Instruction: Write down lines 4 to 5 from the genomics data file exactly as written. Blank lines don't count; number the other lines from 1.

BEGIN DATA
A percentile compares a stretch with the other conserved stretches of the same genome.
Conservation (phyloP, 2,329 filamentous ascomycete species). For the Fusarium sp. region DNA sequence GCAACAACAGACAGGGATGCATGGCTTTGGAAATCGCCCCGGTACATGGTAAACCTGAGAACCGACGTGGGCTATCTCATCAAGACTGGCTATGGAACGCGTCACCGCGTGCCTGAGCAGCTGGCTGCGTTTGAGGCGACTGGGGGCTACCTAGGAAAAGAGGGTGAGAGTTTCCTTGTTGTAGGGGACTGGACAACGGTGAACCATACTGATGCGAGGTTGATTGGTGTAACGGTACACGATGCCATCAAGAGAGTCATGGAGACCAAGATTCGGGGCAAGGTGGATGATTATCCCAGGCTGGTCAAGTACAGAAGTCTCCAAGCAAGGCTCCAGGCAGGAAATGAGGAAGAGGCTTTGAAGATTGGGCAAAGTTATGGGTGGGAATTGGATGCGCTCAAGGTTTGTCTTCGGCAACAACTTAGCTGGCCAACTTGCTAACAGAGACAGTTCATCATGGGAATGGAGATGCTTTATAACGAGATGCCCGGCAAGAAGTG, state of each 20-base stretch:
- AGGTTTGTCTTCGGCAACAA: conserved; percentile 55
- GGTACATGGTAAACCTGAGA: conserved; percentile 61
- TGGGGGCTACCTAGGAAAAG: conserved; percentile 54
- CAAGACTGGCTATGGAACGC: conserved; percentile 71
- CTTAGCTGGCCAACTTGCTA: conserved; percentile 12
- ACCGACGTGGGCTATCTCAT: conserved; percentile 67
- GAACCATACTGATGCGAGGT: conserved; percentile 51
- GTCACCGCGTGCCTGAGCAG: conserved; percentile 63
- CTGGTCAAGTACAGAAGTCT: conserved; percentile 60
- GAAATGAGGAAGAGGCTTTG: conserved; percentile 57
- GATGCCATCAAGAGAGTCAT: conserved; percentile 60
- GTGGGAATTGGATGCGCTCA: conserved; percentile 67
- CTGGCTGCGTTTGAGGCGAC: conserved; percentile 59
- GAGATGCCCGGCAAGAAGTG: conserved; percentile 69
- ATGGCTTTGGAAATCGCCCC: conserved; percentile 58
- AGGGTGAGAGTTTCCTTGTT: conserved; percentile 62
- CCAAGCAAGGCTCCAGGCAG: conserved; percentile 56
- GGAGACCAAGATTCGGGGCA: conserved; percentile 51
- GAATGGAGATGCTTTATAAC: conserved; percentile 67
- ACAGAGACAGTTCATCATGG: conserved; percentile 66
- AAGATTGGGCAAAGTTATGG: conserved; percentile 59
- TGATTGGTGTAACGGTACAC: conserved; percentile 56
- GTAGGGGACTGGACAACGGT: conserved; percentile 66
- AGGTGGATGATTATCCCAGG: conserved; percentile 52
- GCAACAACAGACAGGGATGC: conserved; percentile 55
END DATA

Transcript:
- GGTACATGGTAAACCTGAGA: conserved; percentile 61
- TGGGGGCTACCTAGGAAAAG: conserved; percentile 54